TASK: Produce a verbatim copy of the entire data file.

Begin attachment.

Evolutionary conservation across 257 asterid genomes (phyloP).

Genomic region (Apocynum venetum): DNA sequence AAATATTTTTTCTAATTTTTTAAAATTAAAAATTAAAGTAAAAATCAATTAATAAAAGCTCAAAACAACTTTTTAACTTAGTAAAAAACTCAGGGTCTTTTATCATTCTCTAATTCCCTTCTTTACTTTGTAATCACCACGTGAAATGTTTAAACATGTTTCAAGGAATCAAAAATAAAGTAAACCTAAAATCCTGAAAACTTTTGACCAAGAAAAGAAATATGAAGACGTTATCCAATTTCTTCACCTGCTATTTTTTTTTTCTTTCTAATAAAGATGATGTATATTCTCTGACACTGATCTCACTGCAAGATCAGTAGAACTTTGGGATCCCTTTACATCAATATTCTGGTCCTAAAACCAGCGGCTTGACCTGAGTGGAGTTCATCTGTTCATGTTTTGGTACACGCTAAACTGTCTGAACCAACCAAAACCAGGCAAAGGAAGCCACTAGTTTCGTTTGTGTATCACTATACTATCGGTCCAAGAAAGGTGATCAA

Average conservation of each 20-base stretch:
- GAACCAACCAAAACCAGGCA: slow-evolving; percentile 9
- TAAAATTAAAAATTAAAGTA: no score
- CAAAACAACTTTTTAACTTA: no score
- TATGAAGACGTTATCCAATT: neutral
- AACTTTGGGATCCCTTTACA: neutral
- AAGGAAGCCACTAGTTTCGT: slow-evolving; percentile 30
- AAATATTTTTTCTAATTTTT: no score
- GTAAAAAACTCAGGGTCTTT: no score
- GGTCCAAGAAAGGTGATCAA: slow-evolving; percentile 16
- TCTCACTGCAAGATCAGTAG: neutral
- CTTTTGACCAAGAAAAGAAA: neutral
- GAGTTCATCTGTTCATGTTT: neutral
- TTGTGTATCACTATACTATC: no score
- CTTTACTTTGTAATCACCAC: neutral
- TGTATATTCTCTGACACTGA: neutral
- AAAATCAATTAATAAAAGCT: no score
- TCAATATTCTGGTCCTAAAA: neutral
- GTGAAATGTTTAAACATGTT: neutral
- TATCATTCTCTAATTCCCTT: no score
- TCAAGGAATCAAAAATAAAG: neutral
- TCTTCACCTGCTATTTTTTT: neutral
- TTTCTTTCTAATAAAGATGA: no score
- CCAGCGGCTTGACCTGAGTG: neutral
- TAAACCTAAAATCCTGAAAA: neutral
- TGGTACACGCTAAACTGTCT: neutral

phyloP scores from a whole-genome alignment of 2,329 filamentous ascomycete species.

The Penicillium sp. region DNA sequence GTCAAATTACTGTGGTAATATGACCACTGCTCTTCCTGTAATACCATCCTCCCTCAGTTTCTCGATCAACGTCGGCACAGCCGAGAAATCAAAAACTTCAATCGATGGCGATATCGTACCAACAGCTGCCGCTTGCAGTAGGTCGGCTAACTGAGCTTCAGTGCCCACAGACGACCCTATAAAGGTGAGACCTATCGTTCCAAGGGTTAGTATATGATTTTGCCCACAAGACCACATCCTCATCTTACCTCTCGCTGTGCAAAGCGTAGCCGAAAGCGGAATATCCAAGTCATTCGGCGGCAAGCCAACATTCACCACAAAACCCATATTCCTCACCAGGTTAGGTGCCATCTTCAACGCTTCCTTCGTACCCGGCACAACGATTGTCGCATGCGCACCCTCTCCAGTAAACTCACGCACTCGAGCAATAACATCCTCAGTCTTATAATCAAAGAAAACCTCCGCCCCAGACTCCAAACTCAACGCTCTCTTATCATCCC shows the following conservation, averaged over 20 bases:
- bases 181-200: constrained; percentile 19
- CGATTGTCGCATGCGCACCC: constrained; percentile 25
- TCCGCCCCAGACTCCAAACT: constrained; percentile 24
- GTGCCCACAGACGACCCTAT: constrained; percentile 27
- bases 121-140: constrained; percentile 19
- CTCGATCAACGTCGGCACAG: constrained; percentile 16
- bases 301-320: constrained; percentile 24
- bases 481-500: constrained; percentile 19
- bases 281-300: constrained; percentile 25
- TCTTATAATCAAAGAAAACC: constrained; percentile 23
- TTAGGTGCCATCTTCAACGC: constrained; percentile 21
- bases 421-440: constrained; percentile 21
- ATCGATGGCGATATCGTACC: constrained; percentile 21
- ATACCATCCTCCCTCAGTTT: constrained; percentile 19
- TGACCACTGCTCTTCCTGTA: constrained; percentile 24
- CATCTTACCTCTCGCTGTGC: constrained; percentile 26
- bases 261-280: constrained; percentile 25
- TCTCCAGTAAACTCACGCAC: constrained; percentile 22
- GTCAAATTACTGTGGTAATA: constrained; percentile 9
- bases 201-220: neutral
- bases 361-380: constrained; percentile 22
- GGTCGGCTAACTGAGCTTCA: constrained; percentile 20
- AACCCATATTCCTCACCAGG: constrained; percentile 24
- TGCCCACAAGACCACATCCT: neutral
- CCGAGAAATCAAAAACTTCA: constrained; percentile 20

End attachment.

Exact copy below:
Evolutionary conservation across 257 asterid genomes (phyloP).

Genomic region (Apocynum venetum): DNA sequence AAATATTTTTTCTAATTTTTTAAAATTAAAAATTAAAGTAAAAATCAATTAATAAAAGCTCAAAACAACTTTTTAACTTAGTAAAAAACTCAGGGTCTTTTATCATTCTCTAATTCCCTTCTTTACTTTGTAATCACCACGTGAAATGTTTAAACATGTTTCAAGGAATCAAAAATAAAGTAAACCTAAAATCCTGAAAACTTTTGACCAAGAAAAGAAATATGAAGACGTTATCCAATTTCTTCACCTGCTATTTTTTTTTTCTTTCTAATAAAGATGATGTATATTCTCTGACACTGATCTCACTGCAAGATCAGTAGAACTTTGGGATCCCTTTACATCAATATTCTGGTCCTAAAACCAGCGGCTTGACCTGAGTGGAGTTCATCTGTTCATGTTTTGGTACACGCTAAACTGTCTGAACCAACCAAAACCAGGCAAAGGAAGCCACTAGTTTCGTTTGTGTATCACTATACTATCGGTCCAAGAAAGGTGATCAA

Average conservation of each 20-base stretch:
- GAACCAACCAAAACCAGGCA: slow-evolving; percentile 9
- TAAAATTAAAAATTAAAGTA: no score
- CAAAACAACTTTTTAACTTA: no score
- TATGAAGACGTTATCCAATT: neutral
- AACTTTGGGATCCCTTTACA: neutral
- AAGGAAGCCACTAGTTTCGT: slow-evolving; percentile 30
- AAATATTTTTTCTAATTTTT: no score
- GTAAAAAACTCAGGGTCTTT: no score
- GGTCCAAGAAAGGTGATCAA: slow-evolving; percentile 16
- TCTCACTGCAAGATCAGTAG: neutral
- CTTTTGACCAAGAAAAGAAA: neutral
- GAGTTCATCTGTTCATGTTT: neutral
- TTGTGTATCACTATACTATC: no score
- CTTTACTTTGTAATCACCAC: neutral
- TGTATATTCTCTGACACTGA: neutral
- AAAATCAATTAATAAAAGCT: no score
- TCAATATTCTGGTCCTAAAA: neutral
- GTGAAATGTTTAAACATGTT: neutral
- TATCATTCTCTAATTCCCTT: no score
- TCAAGGAATCAAAAATAAAG: neutral
- TCTTCACCTGCTATTTTTTT: neutral
- TTTCTTTCTAATAAAGATGA: no score
- CCAGCGGCTTGACCTGAGTG: neutral
- TAAACCTAAAATCCTGAAAA: neutral
- TGGTACACGCTAAACTGTCT: neutral

phyloP scores from a whole-genome alignment of 2,329 filamentous ascomycete species.

The Penicillium sp. region DNA sequence GTCAAATTACTGTGGTAATATGACCACTGCTCTTCCTGTAATACCATCCTCCCTCAGTTTCTCGATCAACGTCGGCACAGCCGAGAAATCAAAAACTTCAATCGATGGCGATATCGTACCAACAGCTGCCGCTTGCAGTAGGTCGGCTAACTGAGCTTCAGTGCCCACAGACGACCCTATAAAGGTGAGACCTATCGTTCCAAGGGTTAGTATATGATTTTGCCCACAAGACCACATCCTCATCTTACCTCTCGCTGTGCAAAGCGTAGCCGAAAGCGGAATATCCAAGTCATTCGGCGGCAAGCCAACATTCACCACAAAACCCATATTCCTCACCAGGTTAGGTGCCATCTTCAACGCTTCCTTCGTACCCGGCACAACGATTGTCGCATGCGCACCCTCTCCAGTAAACTCACGCACTCGAGCAATAACATCCTCAGTCTTATAATCAAAGAAAACCTCCGCCCCAGACTCCAAACTCAACGCTCTCTTATCATCCC shows the following conservation, averaged over 20 bases:
- bases 181-200: constrained; percentile 19
- CGATTGTCGCATGCGCACCC: constrained; percentile 25
- TCCGCCCCAGACTCCAAACT: constrained; percentile 24
- GTGCCCACAGACGACCCTAT: constrained; percentile 27
- bases 121-140: constrained; percentile 19
- CTCGATCAACGTCGGCACAG: constrained; percentile 16
- bases 301-320: constrained; percentile 24
- bases 481-500: constrained; percentile 19
- bases 281-300: constrained; percentile 25
- TCTTATAATCAAAGAAAACC: constrained; percentile 23
- TTAGGTGCCATCTTCAACGC: constrained; percentile 21
- bases 421-440: constrained; percentile 21
- ATCGATGGCGATATCGTACC: constrained; percentile 21
- ATACCATCCTCCCTCAGTTT: constrained; percentile 19
- TGACCACTGCTCTTCCTGTA: constrained; percentile 24
- CATCTTACCTCTCGCTGTGC: constrained; percentile 26
- bases 261-280: constrained; percentile 25
- TCTCCAGTAAACTCACGCAC: constrained; percentile 22
- GTCAAATTACTGTGGTAATA: constrained; percentile 9
- bases 201-220: neutral
- bases 361-380: constrained; percentile 22
- GGTCGGCTAACTGAGCTTCA: constrained; percentile 20
- AACCCATATTCCTCACCAGG: constrained; percentile 24
- TGCCCACAAGACCACATCCT: neutral
- CCGAGAAATCAAAAACTTCA: constrained; percentile 20